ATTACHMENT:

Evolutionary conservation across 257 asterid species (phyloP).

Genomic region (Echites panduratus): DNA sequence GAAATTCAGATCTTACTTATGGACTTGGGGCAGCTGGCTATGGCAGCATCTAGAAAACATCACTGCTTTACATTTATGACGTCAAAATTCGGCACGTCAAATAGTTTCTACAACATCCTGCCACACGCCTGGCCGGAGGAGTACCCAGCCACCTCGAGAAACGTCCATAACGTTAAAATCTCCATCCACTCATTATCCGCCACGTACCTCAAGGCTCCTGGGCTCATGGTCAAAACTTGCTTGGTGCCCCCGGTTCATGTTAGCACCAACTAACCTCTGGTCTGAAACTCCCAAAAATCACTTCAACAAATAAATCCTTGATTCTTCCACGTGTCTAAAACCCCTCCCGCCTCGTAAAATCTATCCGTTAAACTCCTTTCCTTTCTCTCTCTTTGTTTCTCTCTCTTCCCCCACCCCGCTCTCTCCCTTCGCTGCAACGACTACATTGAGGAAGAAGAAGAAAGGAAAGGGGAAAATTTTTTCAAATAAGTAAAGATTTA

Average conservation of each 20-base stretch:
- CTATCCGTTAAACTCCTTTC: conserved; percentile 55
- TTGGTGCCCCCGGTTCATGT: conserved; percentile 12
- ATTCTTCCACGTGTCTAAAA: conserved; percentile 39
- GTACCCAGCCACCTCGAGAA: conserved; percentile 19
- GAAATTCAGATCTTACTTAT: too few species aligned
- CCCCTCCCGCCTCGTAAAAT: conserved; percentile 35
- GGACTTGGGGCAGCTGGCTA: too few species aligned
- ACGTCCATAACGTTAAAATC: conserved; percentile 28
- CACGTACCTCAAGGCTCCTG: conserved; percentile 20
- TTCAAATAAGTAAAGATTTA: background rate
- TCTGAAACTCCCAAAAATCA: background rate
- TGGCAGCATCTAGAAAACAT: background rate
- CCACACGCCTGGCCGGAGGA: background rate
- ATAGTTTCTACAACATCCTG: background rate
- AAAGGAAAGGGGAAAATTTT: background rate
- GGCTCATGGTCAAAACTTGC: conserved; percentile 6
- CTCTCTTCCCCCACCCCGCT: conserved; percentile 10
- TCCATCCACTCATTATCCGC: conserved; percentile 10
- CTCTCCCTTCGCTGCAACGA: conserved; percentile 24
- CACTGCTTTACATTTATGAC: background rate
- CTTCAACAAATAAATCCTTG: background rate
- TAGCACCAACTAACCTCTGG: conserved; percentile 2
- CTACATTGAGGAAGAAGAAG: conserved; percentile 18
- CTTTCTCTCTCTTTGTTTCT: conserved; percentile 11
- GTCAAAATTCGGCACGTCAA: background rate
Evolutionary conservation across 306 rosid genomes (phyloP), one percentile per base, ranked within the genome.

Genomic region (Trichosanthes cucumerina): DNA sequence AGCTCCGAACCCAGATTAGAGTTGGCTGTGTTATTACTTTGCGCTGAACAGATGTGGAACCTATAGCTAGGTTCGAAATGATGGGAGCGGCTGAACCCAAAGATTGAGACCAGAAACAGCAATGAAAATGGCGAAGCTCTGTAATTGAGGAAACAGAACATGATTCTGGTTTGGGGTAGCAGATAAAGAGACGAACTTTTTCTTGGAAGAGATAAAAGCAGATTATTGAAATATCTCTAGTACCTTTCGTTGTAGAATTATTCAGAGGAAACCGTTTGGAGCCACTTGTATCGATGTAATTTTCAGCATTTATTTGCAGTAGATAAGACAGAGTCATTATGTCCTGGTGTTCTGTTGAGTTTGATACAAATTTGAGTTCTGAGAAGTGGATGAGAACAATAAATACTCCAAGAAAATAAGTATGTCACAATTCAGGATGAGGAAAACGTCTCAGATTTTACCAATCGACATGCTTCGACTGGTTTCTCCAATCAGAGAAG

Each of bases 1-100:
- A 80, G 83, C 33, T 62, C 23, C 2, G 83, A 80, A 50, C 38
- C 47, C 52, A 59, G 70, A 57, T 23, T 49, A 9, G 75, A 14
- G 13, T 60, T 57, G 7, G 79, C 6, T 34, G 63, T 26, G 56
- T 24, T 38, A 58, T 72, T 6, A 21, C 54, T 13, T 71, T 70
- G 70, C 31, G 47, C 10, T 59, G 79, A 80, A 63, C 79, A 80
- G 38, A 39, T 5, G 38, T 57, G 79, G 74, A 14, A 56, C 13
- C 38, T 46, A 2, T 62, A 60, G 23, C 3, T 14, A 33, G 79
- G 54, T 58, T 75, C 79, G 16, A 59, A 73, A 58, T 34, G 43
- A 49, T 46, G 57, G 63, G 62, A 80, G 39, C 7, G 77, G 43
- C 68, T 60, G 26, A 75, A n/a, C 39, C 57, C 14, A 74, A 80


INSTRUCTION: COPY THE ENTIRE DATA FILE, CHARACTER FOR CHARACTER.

Evolutionary conservation across 257 asterid species (phyloP).

Genomic region (Echites panduratus): DNA sequence GAAATTCAGATCTTACTTATGGACTTGGGGCAGCTGGCTATGGCAGCATCTAGAAAACATCACTGCTTTACATTTATGACGTCAAAATTCGGCACGTCAAATAGTTTCTACAACATCCTGCCACACGCCTGGCCGGAGGAGTACCCAGCCACCTCGAGAAACGTCCATAACGTTAAAATCTCCATCCACTCATTATCCGCCACGTACCTCAAGGCTCCTGGGCTCATGGTCAAAACTTGCTTGGTGCCCCCGGTTCATGTTAGCACCAACTAACCTCTGGTCTGAAACTCCCAAAAATCACTTCAACAAATAAATCCTTGATTCTTCCACGTGTCTAAAACCCCTCCCGCCTCGTAAAATCTATCCGTTAAACTCCTTTCCTTTCTCTCTCTTTGTTTCTCTCTCTTCCCCCACCCCGCTCTCTCCCTTCGCTGCAACGACTACATTGAGGAAGAAGAAGAAAGGAAAGGGGAAAATTTTTTCAAATAAGTAAAGATTTA

Average conservation of each 20-base stretch:
- CTATCCGTTAAACTCCTTTC: conserved; percentile 55
- TTGGTGCCCCCGGTTCATGT: conserved; percentile 12
- ATTCTTCCACGTGTCTAAAA: conserved; percentile 39
- GTACCCAGCCACCTCGAGAA: conserved; percentile 19
- GAAATTCAGATCTTACTTAT: too few species aligned
- CCCCTCCCGCCTCGTAAAAT: conserved; percentile 35
- GGACTTGGGGCAGCTGGCTA: too few species aligned
- ACGTCCATAACGTTAAAATC: conserved; percentile 28
- CACGTACCTCAAGGCTCCTG: conserved; percentile 20
- TTCAAATAAGTAAAGATTTA: background rate
- TCTGAAACTCCCAAAAATCA: background rate
- TGGCAGCATCTAGAAAACAT: background rate
- CCACACGCCTGGCCGGAGGA: background rate
- ATAGTTTCTACAACATCCTG: background rate
- AAAGGAAAGGGGAAAATTTT: background rate
- GGCTCATGGTCAAAACTTGC: conserved; percentile 6
- CTCTCTTCCCCCACCCCGCT: conserved; percentile 10
- TCCATCCACTCATTATCCGC: conserved; percentile 10
- CTCTCCCTTCGCTGCAACGA: conserved; percentile 24
- CACTGCTTTACATTTATGAC: background rate
- CTTCAACAAATAAATCCTTG: background rate
- TAGCACCAACTAACCTCTGG: conserved; percentile 2
- CTACATTGAGGAAGAAGAAG: conserved; percentile 18
- CTTTCTCTCTCTTTGTTTCT: conserved; percentile 11
- GTCAAAATTCGGCACGTCAA: background rate
Evolutionary conservation across 306 rosid genomes (phyloP), one percentile per base, ranked within the genome.

Genomic region (Trichosanthes cucumerina): DNA sequence AGCTCCGAACCCAGATTAGAGTTGGCTGTGTTATTACTTTGCGCTGAACAGATGTGGAACCTATAGCTAGGTTCGAAATGATGGGAGCGGCTGAACCCAAAGATTGAGACCAGAAACAGCAATGAAAATGGCGAAGCTCTGTAATTGAGGAAACAGAACATGATTCTGGTTTGGGGTAGCAGATAAAGAGACGAACTTTTTCTTGGAAGAGATAAAAGCAGATTATTGAAATATCTCTAGTACCTTTCGTTGTAGAATTATTCAGAGGAAACCGTTTGGAGCCACTTGTATCGATGTAATTTTCAGCATTTATTTGCAGTAGATAAGACAGAGTCATTATGTCCTGGTGTTCTGTTGAGTTTGATACAAATTTGAGTTCTGAGAAGTGGATGAGAACAATAAATACTCCAAGAAAATAAGTATGTCACAATTCAGGATGAGGAAAACGTCTCAGATTTTACCAATCGACATGCTTCGACTGGTTTCTCCAATCAGAGAAG

Each of bases 1-100:
- A 80, G 83, C 33, T 62, C 23, C 2, G 83, A 80, A 50, C 38
- C 47, C 52, A 59, G 70, A 57, T 23, T 49, A 9, G 75, A 14
- G 13, T 60, T 57, G 7, G 79, C 6, T 34, G 63, T 26, G 56
- T 24, T 38, A 58, T 72, T 6, A 21, C 54, T 13, T 71, T 70
- G 70, C 31, G 47, C 10, T 59, G 79, A 80, A 63, C 79, A 80
- G 38, A 39, T 5, G 38, T 57, G 79, G 74, A 14, A 56, C 13
- C 38, T 46, A 2, T 62, A 60, G 23, C 3, T 14, A 33, G 79
- G 54, T 58, T 75, C 79, G 16, A 59, A 73, A 58, T 34, G 43
- A 49, T 46, G 57, G 63, G 62, A 80, G 39, C 7, G 77, G 43
- C 68, T 60, G 26, A 75, A n/a, C 39, C 57, C 14, A 74, A 80